• He reformed the Chinese military and eliminated the conflicting practice of military officials corruptly engaging in private trade.
• Thanks to his scientific/engineering background, he understood the importance of and emphasized the rapid development of high technology industries.
• Jiang modernized the nation’s currency and made it convertible, thus freeing up the flow of foreign capital into China. Then, he courted international investors.
• He kept his solemn promise to allow both Hong Kong (right) and Macao to operate as Chinese provinces under their own free market economic systems.
• He closed down and/or allowed private ownership of countless State Owned Enterprises (S.O.E.). While risking temporary unemployment, he was able to shed the most inefficient drags on the Chinese economy.
• He sponsored and supported the push that ultimately landed the 2008 Olympic Games in Beijing (Olympic Stadium in Beijing left).
• He boldly called for the inclusion of entrepreneurs and other private business owners in the Communist Party. This was as revolutionary as calling for a socialist “market” economy.
• He supported more academic/scientific freedom and he supported the arts.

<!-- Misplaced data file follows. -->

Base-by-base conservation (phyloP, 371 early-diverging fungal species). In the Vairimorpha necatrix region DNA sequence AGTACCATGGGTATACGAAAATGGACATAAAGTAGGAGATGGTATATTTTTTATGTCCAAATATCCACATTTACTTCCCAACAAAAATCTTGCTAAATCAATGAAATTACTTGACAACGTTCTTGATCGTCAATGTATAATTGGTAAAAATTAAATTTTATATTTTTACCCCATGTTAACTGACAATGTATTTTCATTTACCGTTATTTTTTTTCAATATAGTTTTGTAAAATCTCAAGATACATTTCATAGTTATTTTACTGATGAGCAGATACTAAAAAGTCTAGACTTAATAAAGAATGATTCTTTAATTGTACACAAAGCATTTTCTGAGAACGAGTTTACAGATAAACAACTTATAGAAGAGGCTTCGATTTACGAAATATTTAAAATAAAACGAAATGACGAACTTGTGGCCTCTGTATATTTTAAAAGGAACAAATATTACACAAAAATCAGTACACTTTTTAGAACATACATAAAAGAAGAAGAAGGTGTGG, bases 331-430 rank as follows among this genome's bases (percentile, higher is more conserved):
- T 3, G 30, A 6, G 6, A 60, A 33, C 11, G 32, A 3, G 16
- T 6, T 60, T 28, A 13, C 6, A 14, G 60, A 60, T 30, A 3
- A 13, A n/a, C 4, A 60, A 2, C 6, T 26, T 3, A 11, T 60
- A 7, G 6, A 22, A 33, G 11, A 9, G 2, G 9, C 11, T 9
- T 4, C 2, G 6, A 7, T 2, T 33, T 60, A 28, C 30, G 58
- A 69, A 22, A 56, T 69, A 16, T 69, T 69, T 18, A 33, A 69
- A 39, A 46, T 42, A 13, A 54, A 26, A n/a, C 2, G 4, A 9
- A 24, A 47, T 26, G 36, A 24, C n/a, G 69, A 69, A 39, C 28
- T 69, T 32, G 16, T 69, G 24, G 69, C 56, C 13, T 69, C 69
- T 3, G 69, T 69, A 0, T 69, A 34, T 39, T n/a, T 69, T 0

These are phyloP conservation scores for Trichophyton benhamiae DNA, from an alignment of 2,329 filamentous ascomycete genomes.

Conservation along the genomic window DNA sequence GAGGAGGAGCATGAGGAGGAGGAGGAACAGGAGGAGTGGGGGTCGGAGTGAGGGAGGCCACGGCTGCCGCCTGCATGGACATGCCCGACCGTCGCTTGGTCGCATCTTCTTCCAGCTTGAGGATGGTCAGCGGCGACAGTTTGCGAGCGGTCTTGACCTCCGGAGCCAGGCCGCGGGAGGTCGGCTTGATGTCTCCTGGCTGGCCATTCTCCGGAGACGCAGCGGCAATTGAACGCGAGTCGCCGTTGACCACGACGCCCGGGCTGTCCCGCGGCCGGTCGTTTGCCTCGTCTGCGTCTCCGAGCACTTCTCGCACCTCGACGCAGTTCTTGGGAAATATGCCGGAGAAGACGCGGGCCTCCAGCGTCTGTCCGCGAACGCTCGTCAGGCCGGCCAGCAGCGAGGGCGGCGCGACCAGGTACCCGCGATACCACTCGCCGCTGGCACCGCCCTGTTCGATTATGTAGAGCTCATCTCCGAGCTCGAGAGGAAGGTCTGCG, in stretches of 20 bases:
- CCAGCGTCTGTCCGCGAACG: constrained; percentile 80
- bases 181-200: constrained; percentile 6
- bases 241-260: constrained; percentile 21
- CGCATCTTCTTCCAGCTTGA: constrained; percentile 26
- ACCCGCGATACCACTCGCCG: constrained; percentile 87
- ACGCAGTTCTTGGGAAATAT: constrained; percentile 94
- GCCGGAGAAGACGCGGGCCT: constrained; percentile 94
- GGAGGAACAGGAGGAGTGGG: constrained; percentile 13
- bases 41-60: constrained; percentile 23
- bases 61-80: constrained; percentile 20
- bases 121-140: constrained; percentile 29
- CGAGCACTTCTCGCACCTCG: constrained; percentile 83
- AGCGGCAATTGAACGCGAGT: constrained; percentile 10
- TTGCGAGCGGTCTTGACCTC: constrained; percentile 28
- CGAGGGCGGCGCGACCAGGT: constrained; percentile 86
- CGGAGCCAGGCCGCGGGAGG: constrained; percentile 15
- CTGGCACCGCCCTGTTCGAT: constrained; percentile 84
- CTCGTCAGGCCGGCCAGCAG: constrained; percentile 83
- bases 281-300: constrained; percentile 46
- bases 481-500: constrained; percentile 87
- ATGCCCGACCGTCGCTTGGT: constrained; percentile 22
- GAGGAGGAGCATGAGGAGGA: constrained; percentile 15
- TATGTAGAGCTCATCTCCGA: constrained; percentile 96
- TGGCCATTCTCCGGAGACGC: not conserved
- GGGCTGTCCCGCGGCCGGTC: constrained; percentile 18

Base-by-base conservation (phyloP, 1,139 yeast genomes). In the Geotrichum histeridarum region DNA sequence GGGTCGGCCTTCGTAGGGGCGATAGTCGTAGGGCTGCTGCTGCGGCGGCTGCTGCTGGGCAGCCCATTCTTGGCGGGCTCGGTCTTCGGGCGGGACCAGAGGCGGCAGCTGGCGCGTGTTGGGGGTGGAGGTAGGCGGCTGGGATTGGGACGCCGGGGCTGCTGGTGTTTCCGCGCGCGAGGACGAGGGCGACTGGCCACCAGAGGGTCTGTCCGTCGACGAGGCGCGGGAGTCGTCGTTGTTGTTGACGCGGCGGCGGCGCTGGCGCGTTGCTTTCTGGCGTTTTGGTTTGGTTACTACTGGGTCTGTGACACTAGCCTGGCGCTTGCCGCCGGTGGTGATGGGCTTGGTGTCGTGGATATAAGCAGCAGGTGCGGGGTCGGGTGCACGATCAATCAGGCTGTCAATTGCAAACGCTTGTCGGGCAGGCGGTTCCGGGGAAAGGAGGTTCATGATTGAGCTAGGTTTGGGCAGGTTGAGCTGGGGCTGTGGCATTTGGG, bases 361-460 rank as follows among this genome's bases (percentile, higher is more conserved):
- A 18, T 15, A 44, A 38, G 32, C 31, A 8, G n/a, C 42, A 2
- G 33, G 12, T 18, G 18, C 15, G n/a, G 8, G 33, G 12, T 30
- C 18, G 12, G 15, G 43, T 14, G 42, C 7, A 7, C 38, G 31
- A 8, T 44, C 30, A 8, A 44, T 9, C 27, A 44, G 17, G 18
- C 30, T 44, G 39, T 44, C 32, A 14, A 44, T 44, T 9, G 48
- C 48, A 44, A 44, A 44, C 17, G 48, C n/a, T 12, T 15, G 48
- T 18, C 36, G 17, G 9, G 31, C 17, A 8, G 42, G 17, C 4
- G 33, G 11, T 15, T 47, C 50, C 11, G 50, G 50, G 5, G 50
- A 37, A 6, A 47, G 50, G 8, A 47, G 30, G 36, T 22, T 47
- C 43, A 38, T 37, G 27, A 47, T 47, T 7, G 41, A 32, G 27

• He modernized the media and gradually loosened the party’s reins on the dissemination of information.
• He led by consensus in the party rather than dictating his own personal orders to the party.
• He facilitated a smooth transition of power to the next generation of Chinese leaders including his successor Hu Jintao.
    China now boasts over $1 trillion in currency reserves, a vibrant economy, and the strongest national balance sheet in the world. Jiang’s ideological legacy of governing is simplified in the concepts he called the “Three Represents”
1. advanced economic production
2. advanced cultural development
3. advance the fundamental interests of the vast majority of the people
    Thanks to the respect for Jiang’s leadership and enduring influence, these ideas were written into the Chinese Constitution in 2002.


Understanding China - Part II